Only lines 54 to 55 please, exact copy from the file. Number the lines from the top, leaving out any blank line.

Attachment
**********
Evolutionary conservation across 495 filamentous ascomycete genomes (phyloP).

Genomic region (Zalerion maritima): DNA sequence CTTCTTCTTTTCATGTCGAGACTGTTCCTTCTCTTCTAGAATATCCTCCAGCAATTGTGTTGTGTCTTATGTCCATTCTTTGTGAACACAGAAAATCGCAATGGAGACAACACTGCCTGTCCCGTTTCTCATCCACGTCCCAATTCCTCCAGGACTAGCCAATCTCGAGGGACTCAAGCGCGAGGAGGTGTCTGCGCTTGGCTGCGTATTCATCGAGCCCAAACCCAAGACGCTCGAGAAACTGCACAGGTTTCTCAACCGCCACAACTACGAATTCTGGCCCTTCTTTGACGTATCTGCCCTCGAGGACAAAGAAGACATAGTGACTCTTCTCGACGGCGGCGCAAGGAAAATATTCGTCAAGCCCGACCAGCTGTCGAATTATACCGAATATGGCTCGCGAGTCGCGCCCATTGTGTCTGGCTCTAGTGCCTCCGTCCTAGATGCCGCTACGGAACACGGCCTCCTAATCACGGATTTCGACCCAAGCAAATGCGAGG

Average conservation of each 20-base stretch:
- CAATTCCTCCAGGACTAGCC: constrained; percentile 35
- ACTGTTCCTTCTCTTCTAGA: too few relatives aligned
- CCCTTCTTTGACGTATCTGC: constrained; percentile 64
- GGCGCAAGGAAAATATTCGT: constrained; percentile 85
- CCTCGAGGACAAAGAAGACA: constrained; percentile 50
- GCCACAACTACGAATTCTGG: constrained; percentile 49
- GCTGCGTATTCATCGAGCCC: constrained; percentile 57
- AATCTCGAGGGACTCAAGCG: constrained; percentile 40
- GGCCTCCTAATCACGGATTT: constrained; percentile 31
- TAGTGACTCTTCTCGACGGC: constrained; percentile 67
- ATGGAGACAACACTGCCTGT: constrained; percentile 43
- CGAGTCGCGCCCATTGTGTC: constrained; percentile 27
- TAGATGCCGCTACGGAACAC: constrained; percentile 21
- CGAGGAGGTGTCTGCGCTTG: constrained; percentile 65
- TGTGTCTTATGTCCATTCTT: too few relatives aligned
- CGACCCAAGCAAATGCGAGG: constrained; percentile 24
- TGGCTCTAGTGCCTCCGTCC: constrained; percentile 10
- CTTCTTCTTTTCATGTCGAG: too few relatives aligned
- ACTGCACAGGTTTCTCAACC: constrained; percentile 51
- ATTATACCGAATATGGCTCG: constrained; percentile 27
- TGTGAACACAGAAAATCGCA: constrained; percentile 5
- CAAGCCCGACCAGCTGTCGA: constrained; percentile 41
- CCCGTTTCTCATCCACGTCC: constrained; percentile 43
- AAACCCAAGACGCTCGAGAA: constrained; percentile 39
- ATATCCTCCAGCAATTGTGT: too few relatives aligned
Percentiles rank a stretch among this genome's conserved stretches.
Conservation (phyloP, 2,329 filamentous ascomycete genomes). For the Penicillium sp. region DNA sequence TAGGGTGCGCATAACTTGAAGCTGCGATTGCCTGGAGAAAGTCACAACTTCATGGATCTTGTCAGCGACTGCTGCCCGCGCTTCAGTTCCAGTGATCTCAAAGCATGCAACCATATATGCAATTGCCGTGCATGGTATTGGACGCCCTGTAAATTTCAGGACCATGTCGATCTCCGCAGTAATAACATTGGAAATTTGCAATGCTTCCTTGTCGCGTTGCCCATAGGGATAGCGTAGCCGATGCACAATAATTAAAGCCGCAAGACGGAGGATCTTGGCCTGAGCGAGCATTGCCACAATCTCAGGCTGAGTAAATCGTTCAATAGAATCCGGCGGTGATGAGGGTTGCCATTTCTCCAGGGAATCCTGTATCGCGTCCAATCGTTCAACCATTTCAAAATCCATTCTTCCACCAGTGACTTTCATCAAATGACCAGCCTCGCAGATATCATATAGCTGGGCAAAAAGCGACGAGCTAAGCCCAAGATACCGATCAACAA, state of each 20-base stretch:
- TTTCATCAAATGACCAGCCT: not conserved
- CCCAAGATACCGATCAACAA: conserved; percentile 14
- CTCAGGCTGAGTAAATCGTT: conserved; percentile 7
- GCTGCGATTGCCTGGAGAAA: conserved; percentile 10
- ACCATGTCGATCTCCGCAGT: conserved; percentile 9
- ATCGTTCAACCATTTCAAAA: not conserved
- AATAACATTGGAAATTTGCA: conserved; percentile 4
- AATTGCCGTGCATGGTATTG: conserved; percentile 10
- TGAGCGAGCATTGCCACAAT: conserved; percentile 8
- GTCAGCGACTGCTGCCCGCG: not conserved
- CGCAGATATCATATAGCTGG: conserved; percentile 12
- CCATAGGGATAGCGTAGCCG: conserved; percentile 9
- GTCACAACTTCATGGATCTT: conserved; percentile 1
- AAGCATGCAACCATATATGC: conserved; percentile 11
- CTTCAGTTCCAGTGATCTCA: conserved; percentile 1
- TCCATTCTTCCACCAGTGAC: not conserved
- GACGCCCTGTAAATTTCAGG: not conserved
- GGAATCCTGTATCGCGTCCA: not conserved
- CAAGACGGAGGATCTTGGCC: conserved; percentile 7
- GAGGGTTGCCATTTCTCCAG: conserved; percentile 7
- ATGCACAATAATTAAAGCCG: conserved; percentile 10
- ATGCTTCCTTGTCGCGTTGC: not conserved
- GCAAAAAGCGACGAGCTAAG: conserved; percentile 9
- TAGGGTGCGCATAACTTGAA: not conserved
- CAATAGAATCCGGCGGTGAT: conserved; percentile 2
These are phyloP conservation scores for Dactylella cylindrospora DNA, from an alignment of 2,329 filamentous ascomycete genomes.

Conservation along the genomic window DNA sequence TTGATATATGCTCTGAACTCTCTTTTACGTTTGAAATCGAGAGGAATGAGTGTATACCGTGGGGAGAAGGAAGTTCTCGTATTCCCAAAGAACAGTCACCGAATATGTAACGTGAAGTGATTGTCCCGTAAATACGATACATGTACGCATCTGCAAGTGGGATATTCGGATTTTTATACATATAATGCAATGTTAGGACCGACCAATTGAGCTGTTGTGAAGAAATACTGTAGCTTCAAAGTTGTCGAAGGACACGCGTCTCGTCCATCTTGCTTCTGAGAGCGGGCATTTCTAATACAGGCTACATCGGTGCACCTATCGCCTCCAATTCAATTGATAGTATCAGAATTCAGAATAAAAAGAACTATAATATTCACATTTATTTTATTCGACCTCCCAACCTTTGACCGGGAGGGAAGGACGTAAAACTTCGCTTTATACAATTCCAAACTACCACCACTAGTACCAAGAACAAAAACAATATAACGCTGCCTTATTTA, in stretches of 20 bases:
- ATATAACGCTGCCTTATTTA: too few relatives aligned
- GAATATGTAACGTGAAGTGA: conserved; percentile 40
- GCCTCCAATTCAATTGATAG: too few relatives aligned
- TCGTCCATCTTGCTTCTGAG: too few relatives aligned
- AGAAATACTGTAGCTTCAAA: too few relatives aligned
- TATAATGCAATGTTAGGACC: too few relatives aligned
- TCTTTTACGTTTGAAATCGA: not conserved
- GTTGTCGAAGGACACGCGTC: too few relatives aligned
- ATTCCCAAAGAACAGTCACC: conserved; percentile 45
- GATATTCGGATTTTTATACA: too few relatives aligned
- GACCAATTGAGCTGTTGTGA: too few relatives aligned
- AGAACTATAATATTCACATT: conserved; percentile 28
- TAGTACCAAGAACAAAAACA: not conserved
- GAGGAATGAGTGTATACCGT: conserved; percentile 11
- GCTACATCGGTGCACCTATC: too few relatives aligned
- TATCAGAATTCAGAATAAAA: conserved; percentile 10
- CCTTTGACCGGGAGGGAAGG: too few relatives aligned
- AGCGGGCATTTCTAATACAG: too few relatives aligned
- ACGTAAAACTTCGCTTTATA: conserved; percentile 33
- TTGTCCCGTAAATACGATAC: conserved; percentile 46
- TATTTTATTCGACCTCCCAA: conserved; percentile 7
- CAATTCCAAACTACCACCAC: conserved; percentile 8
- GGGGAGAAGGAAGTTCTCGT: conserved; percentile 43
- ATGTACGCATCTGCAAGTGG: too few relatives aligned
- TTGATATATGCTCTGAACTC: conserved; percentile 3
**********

- TAGGGTGCGCATAACTTGAA: not conserved
- CAATAGAATCCGGCGGTGAT: conserved; percentile 2